Speakers and abstracts
Wall-crossing, Mirror Symmetry, Donaldson-Thomas Invariants and Integrable Systems
Complex integrable system is, roughly speaking, a complex symplectic manifold endowed with a map to another complex manifold such that non-degenerate fibers are holomorphic Lagrangian compact complex tori (e.g. abelian varieties).
My course will be mainly devoted to complex integrable systems with central charge. This class contains, e.g. Hitchin integrable systems (possibly with singularities) as well as Seiberg-Witten integrable systems.
I am going to discuss integrable systems from the point of view of Mirror Symmetry and theory of Donaldson-Thomas invariants developed jointly with Maxim Kontsevich. In particular, I will explain how the base of Hitchin integrable system encodes the number of special Lagrangian submanifolds in a certain non-compact Calabi-Yau 3-fold.
I am going to explain how the formalism of wall-crossing formulas introduced by Kontsevich and myself is related to WKB asymptotics of differential equations with small parameter.
The unifying concept for the course will be the one of wall-crossing structure.I am going to define it and illustrate in examples which include representation theory of quivers, cluster algebras, complex integrable systems and Mirror Symmetry.
Integrable Systems and Connections with Toric Geometry
Starting with the Arnold-Liouville theorem I will survey the structure results for integrable systems on symplectic manifolds due to Duistermaat, Dazord-Delzant, and others, and explore their connections with toric varieties and multiplicity-free actions of Lie groups.
We present several versions of Kolmogorov-Arnol'd-Moser Theorem. Then we sketch two different proofs. One is due to Levi-Moser, another is due to Fejoz. Finally, we show applications of KAM to several models nearly Integrable systems such as Newtonian N body problem, Fermi-Pasta-Ulam model and others. Time permitting, we discuss connections with solutions to Hamilton-Jacobi equation.
Integrable Systems and Poisson Lie Groups
One the main techniques to construct integrable systems and to analyze their dynamics is through Lie theory. The first part of the mini-course will build up the fundamentals of the theory of Lie bialgebras and Poisson Lie groups from a geometric and representation-theoretic perspective. This will lead to a detailed description of the geometry of the Poisson structures on simple Lie groups coming from the Belavin-Drinfeld classification. The second part of the mini-course will be an overview of the major applications of these techniques to the construction and study of integrable systems.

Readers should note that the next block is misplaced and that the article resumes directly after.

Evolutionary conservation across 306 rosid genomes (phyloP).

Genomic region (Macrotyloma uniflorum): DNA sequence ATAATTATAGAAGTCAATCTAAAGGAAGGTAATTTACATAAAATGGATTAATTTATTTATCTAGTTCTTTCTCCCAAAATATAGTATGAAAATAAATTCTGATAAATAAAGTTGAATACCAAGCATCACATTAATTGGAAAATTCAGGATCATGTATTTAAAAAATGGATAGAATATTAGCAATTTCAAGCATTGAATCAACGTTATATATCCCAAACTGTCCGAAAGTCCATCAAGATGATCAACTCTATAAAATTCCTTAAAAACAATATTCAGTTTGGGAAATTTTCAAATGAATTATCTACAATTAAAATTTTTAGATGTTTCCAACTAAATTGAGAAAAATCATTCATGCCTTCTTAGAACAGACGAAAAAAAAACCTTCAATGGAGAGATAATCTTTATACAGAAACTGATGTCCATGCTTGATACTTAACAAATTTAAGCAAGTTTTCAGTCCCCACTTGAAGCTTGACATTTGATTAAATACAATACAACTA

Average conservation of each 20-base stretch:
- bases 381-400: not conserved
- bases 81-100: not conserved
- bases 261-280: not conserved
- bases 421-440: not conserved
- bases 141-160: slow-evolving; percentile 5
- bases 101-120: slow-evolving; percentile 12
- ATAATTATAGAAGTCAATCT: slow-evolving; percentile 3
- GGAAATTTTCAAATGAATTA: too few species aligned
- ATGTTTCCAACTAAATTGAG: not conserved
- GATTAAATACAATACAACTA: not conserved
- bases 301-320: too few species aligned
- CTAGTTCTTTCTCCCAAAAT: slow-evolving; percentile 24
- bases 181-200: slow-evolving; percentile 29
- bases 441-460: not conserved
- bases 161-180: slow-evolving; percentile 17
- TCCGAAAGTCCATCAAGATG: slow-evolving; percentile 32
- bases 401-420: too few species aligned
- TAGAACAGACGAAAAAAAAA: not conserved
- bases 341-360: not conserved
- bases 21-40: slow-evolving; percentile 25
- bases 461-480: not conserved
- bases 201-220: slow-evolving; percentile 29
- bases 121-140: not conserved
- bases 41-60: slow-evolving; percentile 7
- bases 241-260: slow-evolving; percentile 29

Introduction to Semiclassical Analysis
The origins of the semiclassical analysis lie with the correspondence principle, formulated by Bohr in 1923. It states that the behavior of quantum mechanical systems should reduce to classical physics in the limit of large quantum numbers. From the mathematical point of view, semiclassical analysis can be viewed as the study of linear and non-linear PDE depending on a small parameter, and as such, it has developed tremendously in the last thirty years, following the introduction of microlocal analysis, that is local analysis in phase space, simultaneously in the space and Fourier transform variables. The purpose of this mini-course is to provide an introduction to the subject of semiclassical analysis and to attempt to illustrate some of its inner workings. I hope to be able to discuss the following topics:
(i) Local symplectic geometry.
(ii) Construction of approximate solutions, the WKB method.
(iii) The method of stationary phase and semiclassical pseudodifferential operators.
(iv) Local canonical transformations and
-Fourier integral operators.
(v) Spectra of Schr\"odinger operators in the semiclassical limit.